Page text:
Catherine Sanderson, author of Petite Anglaise, writes from Paris about her Belleville neighborhood on the cusp of the New Year.January 1, 2008
Jours sombres à Belleville/Dark days in Belleville/Belleville rendez vous
I live in Belleville, a neighborhood northeast of the center of Paris, four kilometers as the crow flies from Nôtre Dame. Once upon a time, when Belleville was still a village outside the city limits, there were farms, vineyards and windmills on this hillside. Nowadays it’s a haphazard combination of old and new: charmless high-rise tenement blocks rub shoulders with century-old farmhouses.
One of the things I love most about my neighbourhood is its cultural diversity. Let me take you, for example, inside my four-year-old daughter, Tadpole’s, classroom. Dinah is Jewish. Lorène, Natalie, Jacques, Leo, Clarisse, and Hugo are Chinese (although, ironically, their names are the most traditionally French sounding of the bunch). Milan has a German father, Elimane’s parents are of Moroccan descent, and Rokia—whose mother wears a traditional batik print dress and headscarf—has beads in her braided hair which drive Tadpole wild with envy.
“Ni hao,” Tadpole calls out to Natalie when we pass her in the street. I’ve enrolled her in Mandarin lessons after school, and it’s one of the few phrases she’s mastered so far, along with a mysterious song, which I’m told is about a duck.
But when Tadpole returns to school after the holiday season, she may find empty chairs in her classroom, empty coat pegs in the hallway. And Natalie may be among the missing children, because, although she was born in France and has every right to live here and to attend Tadpole’s school, her parents are “sans papiers.” This is the catch-all term applied to asylum seekers and illegal immigrants—even to migrants who’ve arrived legally but haven’t quite managed to jump through the necessary administrative hoops. Although Natalie’s parents and others like them may have lived here for longer than I have, they could be rounded up and deported at any time. They’ll be grateful if they ring in the New Year without falling foul of a random ID check as they go about their daily business.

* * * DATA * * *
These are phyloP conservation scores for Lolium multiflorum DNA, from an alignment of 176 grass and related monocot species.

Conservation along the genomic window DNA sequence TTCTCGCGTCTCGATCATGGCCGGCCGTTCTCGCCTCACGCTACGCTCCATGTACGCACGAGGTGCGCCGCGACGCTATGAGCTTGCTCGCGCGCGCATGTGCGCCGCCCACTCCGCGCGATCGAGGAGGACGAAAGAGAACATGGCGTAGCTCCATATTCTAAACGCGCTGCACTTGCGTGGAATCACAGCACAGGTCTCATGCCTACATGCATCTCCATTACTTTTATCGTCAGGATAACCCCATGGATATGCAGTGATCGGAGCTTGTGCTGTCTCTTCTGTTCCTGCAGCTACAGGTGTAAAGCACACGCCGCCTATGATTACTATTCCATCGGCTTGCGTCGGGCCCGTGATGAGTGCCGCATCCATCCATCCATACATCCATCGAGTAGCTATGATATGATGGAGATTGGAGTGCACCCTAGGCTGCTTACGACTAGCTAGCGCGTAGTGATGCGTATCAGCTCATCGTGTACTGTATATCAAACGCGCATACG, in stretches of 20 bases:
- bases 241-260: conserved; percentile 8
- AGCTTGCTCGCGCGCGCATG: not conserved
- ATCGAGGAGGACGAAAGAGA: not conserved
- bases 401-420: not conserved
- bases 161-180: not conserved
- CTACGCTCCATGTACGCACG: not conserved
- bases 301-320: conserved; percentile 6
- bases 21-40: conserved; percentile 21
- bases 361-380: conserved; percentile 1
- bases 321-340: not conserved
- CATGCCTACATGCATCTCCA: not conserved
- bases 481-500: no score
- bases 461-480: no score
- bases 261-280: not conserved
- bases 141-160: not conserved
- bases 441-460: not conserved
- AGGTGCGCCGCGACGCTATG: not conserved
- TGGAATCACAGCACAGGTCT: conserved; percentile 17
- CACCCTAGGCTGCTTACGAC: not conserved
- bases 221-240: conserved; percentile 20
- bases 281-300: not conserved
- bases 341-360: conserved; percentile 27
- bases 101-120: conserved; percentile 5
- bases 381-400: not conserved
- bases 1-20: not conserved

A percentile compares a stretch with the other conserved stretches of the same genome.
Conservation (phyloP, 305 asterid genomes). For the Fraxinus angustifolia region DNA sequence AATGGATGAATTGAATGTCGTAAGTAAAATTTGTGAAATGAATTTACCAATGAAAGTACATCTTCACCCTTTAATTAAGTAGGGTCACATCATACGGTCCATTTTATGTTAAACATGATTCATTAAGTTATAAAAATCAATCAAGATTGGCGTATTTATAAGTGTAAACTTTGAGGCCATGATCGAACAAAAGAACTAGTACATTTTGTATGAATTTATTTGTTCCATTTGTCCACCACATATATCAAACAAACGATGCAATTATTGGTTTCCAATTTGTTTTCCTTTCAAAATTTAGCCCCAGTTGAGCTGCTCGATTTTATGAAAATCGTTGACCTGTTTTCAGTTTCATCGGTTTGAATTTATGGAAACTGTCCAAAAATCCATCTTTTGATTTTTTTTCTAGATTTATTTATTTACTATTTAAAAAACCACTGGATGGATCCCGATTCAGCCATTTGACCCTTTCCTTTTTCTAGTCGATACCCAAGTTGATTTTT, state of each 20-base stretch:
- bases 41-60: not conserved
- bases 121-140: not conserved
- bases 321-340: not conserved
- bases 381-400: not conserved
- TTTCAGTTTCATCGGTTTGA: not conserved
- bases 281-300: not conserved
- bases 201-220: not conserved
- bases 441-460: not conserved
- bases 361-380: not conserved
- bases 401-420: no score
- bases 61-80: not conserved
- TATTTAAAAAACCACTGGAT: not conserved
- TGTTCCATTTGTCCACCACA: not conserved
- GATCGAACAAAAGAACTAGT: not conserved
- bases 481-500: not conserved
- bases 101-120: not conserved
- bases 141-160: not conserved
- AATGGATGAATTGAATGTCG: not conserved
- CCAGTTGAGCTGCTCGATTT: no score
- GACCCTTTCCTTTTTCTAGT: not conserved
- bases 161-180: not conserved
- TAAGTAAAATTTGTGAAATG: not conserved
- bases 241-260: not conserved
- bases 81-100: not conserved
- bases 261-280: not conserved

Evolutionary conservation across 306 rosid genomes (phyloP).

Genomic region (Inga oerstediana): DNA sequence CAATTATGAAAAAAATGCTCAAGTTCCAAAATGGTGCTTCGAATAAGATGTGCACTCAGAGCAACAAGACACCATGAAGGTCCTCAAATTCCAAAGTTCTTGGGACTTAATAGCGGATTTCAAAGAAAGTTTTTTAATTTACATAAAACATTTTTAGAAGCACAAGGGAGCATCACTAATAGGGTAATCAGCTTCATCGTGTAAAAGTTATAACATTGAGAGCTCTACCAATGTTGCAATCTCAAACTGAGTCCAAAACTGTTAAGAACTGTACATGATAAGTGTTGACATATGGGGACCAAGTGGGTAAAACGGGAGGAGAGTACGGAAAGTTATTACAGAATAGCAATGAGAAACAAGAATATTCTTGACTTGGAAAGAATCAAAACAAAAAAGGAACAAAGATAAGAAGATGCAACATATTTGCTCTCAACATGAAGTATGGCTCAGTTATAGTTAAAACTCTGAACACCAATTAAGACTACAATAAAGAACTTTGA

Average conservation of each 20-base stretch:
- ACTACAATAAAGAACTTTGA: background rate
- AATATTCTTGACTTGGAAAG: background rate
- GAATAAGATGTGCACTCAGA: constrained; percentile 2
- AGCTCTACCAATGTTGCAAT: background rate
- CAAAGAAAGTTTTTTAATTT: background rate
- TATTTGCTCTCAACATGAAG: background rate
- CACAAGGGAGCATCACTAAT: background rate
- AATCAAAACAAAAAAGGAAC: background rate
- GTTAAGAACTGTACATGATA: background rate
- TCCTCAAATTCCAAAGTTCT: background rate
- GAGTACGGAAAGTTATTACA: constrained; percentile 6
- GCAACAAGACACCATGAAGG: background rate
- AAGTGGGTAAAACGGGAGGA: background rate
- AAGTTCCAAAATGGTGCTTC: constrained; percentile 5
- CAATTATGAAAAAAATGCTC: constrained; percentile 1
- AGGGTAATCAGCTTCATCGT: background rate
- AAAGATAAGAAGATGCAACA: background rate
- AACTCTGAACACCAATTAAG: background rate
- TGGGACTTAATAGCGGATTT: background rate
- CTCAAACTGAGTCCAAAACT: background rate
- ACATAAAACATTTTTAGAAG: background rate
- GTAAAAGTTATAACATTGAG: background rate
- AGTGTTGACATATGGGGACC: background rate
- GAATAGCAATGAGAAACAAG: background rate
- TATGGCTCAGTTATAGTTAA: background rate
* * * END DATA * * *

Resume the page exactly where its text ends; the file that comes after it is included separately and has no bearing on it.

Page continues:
Throughout the chilly month of December, Belleville has been bathed in the light, not of Christmas decorations, but of convoys of police cars, as teams of uniformed policeman disappear inside buildings to carry out targeted searches. Earlier this year, the Ministre de l’Intérieur—a certain Mr. Sarkozy—set an ambitious deportation quota, vowing to send “home” no less than twenty-five thousand sans papiers before the year’s end. And as the police have fallen far short of this target—possibly because they have more important things to do than round up otherwise law-abiding civilians—activity has been stepped up noticeably in recent weeks. It’s a sinister race against the clock which has prompted comparisons with darker periods in France’s history.
Being British, a citizen of the EU, I require neither residence permit nor working papers in order to live and write in Paris. In the past I took this state of affairs for granted, but seeing Natalie’s parents dashing to school, head down, terrified of crossing the path of a zealous policeman, has given me pause.
2008, my thirteenth year in France, will be the year in which I bite the bullet and file an application for French nationality. Not because I fear for my future here in France. The procedure will be little more than a formality—albeit a torturously complex and time-consuming one. But after years of cheering and booing from the sidelines, the time is ripe to get involved: it’s time to make my vote count. For my neighbors’ sake.